Gathering the apron skirt
Gathering the apron skirt

My dressmaker (for the Political Wifery dresses) has forbidden me from wearing gathers, so I was slightly horrified when I realized that this pattern had gathers. I also have never sewn gathers. My mom suggested we do pleats instead, which we started. Mom had to leave at this stage so we decided that since it was an apron and I would probably just wear it around the house, there wouldn’t be anyone to criticize the elegant styling. 😉 She helped me start and then gave me firm instructions. I think I did ok. Each time I got into trouble I texted her photos of my status and the relevant part of the directions, then we got on the phone and she told me what to do. What did we do before these technologies became available?

Arranging the gathers was fine, but sewing over them was very strange. It was nearly impossible to keep everything lined up properly. I think I did ok, but it was slightly terrifying. I was afraid I would do something wrong.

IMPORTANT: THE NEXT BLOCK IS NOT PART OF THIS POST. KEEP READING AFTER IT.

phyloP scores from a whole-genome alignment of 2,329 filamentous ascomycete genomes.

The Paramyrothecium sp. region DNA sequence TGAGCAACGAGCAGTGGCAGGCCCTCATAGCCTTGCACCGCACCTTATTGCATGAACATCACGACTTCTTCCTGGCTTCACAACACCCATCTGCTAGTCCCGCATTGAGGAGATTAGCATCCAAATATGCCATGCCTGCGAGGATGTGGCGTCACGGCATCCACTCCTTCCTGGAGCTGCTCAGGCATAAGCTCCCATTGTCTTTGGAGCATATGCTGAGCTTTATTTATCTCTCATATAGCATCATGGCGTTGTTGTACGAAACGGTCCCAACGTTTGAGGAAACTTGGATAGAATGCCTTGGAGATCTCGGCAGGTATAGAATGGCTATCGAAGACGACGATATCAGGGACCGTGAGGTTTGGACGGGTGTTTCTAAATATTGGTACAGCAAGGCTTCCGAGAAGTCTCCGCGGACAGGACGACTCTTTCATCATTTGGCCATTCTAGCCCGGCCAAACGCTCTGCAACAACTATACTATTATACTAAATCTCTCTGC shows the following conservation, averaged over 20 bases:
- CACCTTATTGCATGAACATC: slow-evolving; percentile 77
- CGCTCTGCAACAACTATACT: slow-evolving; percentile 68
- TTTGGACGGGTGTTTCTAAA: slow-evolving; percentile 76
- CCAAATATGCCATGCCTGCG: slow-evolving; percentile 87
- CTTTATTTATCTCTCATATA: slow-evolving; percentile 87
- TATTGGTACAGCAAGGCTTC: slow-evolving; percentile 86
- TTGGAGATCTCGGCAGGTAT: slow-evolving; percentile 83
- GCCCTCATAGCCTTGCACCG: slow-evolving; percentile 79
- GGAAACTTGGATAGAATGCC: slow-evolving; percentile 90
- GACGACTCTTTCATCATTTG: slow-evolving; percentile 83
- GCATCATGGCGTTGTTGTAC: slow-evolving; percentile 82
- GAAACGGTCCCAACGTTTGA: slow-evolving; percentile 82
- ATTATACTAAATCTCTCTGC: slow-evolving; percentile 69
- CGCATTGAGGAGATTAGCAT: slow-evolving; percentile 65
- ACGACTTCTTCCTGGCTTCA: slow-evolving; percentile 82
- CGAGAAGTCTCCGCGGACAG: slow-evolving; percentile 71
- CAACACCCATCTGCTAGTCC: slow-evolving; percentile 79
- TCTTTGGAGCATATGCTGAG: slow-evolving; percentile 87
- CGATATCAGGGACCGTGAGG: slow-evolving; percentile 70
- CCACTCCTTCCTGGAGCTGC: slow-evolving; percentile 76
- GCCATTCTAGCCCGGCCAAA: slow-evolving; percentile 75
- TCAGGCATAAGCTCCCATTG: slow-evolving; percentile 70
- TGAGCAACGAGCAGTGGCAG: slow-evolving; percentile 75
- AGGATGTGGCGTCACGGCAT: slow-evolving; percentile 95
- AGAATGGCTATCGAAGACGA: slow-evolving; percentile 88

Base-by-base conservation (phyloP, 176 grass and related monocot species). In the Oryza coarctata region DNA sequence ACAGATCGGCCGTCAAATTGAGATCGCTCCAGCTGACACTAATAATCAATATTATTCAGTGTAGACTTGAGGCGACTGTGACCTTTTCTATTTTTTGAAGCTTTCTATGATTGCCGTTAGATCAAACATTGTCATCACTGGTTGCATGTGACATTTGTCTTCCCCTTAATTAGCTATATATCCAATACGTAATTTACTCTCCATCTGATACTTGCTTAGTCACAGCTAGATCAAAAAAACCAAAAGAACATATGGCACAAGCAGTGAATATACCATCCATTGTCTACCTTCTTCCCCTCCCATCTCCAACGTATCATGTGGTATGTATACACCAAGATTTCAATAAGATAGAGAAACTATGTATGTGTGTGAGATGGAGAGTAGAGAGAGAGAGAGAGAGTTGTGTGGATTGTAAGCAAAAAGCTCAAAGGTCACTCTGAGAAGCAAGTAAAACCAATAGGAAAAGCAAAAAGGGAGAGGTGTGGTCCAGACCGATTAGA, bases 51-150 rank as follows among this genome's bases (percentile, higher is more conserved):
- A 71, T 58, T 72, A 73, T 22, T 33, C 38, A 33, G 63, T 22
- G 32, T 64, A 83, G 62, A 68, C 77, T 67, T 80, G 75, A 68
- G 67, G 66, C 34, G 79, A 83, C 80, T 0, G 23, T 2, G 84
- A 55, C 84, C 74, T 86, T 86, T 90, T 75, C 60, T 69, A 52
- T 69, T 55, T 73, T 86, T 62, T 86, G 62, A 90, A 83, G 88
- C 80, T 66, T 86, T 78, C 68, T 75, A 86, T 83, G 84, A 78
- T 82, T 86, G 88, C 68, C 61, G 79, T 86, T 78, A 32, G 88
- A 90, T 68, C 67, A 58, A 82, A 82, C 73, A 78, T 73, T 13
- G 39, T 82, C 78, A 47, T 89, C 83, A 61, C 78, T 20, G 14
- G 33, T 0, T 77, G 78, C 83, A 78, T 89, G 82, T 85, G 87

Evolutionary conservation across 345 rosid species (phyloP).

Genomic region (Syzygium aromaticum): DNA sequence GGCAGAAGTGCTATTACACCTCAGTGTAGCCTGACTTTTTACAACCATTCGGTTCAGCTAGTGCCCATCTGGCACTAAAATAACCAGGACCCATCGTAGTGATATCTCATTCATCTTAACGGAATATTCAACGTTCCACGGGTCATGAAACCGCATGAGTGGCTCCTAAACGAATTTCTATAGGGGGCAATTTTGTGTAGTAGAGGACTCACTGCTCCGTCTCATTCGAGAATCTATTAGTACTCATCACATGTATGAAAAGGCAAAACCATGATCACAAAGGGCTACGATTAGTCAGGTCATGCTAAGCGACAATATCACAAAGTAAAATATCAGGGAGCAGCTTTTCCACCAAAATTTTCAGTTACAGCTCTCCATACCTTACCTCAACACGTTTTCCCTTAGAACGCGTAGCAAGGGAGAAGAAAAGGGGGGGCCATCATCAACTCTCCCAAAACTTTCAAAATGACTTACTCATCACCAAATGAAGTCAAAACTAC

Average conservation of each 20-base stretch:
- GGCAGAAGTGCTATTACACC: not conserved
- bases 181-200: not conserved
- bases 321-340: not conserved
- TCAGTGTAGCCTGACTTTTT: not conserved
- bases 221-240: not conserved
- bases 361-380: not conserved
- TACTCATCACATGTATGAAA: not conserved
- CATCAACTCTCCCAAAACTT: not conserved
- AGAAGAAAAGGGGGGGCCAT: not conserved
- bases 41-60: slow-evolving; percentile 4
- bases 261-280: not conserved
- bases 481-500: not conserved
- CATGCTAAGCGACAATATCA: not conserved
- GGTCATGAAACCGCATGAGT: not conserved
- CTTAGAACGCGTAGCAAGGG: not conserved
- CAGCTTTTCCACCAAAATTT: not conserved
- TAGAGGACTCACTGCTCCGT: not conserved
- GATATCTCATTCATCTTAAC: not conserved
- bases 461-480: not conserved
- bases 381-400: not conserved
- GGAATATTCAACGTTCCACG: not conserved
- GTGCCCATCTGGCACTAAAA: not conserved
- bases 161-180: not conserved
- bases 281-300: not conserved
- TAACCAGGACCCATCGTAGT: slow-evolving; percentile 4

Waistband covering gathers
Waistband covering gathers

Mom helped me figure out the waistband, which is very clever once I understood the terminology.

All in all, I am pleased with my effort. I’ll never be a really competent garment maker, but I can hold my own with some projects. Stay tuned for the final!

3 Star Wars Pillowcases

Small check Star Wars Pillowcase
Small check Star Wars Pillowcase

I ironed some fabric last week and came across three fabrics that were intended for pillowcases. Feeling the need for some finishes, I sewed them up over the weekend and will send them off to three of the nephews. The YM made it clear he was not particularly interested in these fabrics.

Big Check Star Wars Pillowcase
Big Check Star Wars Pillowcase

As usual the cuff fabrics were the most difficult to find. I have been working hard to cut pieces out of new fabrics in such a way that I will have a 12″ x WOF or so piece available should I want to use any fabric. I was fortunate to find two different check fabrics that go together, but are different enough to allow the boys to have their own.

Angry Birds Star Wars Pillowcase
Angry Birds Star Wars Pillowcase